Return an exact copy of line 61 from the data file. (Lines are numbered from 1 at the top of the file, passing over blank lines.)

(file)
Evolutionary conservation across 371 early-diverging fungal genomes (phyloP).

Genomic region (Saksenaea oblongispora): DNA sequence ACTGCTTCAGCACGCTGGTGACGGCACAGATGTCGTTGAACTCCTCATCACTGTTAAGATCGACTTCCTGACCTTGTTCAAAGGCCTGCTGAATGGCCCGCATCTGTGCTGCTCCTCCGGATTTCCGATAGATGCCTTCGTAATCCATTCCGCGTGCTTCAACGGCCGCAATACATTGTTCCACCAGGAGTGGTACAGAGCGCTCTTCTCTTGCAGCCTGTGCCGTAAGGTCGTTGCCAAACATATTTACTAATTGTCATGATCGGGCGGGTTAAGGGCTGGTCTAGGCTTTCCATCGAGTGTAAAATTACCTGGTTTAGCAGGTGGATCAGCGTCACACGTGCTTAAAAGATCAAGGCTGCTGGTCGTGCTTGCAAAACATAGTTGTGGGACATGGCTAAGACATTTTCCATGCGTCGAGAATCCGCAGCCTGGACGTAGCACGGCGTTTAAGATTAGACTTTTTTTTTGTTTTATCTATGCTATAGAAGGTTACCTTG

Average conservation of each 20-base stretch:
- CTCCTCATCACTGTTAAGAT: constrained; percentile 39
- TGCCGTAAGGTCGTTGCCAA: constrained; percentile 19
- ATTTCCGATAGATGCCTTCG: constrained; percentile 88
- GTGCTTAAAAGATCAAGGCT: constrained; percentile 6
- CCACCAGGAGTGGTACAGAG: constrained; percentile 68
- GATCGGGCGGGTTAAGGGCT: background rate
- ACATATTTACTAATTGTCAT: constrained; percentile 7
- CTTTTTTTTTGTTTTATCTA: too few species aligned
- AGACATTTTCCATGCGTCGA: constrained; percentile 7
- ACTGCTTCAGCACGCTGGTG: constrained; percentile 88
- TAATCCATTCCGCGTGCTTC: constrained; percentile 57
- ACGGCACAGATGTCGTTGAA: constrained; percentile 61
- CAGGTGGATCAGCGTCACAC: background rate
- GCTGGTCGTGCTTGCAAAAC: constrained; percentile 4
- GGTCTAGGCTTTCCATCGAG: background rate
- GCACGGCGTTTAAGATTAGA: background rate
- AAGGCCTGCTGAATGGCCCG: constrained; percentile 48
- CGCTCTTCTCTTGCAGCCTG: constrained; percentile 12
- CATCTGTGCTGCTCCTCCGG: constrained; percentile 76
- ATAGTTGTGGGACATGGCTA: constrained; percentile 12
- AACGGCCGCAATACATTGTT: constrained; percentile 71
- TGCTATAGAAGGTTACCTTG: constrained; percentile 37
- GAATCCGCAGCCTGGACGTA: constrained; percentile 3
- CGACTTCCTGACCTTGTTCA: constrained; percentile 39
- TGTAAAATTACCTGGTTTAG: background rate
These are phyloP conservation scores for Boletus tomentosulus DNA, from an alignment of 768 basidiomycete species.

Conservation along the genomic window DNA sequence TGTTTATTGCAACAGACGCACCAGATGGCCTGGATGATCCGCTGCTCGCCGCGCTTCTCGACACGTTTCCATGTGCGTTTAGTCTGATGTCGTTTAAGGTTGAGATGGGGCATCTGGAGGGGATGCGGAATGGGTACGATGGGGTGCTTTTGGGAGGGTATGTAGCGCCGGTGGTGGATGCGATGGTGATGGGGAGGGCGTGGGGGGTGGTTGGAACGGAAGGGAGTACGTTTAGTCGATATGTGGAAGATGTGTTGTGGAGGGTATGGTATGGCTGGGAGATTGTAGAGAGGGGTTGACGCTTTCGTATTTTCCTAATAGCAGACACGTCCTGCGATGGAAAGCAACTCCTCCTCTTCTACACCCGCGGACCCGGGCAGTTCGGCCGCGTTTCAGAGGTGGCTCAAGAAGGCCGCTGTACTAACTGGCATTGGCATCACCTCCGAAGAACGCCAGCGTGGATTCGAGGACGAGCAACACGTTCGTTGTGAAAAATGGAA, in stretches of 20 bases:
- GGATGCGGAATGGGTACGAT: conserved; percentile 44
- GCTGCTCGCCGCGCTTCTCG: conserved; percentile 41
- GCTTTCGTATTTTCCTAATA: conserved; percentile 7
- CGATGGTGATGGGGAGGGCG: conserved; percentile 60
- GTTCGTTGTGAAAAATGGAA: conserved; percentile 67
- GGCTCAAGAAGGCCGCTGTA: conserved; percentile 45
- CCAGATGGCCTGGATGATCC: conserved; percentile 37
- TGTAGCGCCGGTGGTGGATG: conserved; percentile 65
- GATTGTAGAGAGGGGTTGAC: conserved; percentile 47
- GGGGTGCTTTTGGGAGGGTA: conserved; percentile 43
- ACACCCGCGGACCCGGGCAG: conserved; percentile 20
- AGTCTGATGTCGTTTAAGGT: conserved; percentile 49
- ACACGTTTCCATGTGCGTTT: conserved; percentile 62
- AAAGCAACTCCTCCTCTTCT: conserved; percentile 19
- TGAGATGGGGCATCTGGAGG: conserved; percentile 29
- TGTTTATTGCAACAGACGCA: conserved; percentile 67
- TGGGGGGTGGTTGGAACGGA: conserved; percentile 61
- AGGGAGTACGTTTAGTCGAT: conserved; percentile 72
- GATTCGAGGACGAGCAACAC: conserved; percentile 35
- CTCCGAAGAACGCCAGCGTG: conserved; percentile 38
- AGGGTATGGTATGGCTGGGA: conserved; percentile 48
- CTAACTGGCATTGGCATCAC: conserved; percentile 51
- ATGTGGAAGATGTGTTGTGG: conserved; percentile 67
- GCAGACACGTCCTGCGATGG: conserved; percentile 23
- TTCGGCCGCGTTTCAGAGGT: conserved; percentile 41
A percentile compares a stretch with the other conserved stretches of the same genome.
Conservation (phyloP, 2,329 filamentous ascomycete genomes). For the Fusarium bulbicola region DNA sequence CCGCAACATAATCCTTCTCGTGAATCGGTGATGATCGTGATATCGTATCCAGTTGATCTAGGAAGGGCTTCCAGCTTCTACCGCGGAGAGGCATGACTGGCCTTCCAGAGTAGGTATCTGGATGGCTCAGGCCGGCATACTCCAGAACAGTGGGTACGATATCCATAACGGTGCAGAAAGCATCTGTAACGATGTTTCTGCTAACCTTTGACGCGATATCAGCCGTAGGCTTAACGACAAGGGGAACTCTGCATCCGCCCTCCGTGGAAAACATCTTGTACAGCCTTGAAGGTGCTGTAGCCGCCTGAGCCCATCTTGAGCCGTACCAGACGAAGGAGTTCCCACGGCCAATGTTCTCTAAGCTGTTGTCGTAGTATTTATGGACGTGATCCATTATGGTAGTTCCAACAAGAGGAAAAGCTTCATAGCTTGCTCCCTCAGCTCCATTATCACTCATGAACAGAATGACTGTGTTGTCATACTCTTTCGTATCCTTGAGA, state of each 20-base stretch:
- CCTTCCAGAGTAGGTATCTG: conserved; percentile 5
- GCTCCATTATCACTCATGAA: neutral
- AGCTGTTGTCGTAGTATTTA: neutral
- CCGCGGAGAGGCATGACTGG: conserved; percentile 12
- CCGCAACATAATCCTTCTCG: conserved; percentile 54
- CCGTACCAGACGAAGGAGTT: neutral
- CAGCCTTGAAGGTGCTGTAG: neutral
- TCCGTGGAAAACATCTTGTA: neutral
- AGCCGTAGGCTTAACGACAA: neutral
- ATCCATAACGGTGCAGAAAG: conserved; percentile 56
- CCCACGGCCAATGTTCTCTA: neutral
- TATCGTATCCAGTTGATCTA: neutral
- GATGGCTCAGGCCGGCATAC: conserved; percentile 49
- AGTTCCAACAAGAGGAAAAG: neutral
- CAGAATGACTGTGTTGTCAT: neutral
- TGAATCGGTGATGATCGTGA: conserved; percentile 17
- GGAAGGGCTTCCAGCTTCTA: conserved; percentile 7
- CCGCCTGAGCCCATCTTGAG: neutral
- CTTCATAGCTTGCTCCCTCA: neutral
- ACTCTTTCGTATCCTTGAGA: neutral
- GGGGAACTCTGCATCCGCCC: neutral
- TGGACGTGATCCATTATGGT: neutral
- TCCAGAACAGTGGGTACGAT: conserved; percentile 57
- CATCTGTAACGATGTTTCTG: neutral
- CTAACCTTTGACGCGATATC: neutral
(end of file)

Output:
- CCGCGGAGAGGCATGACTGG: conserved; percentile 12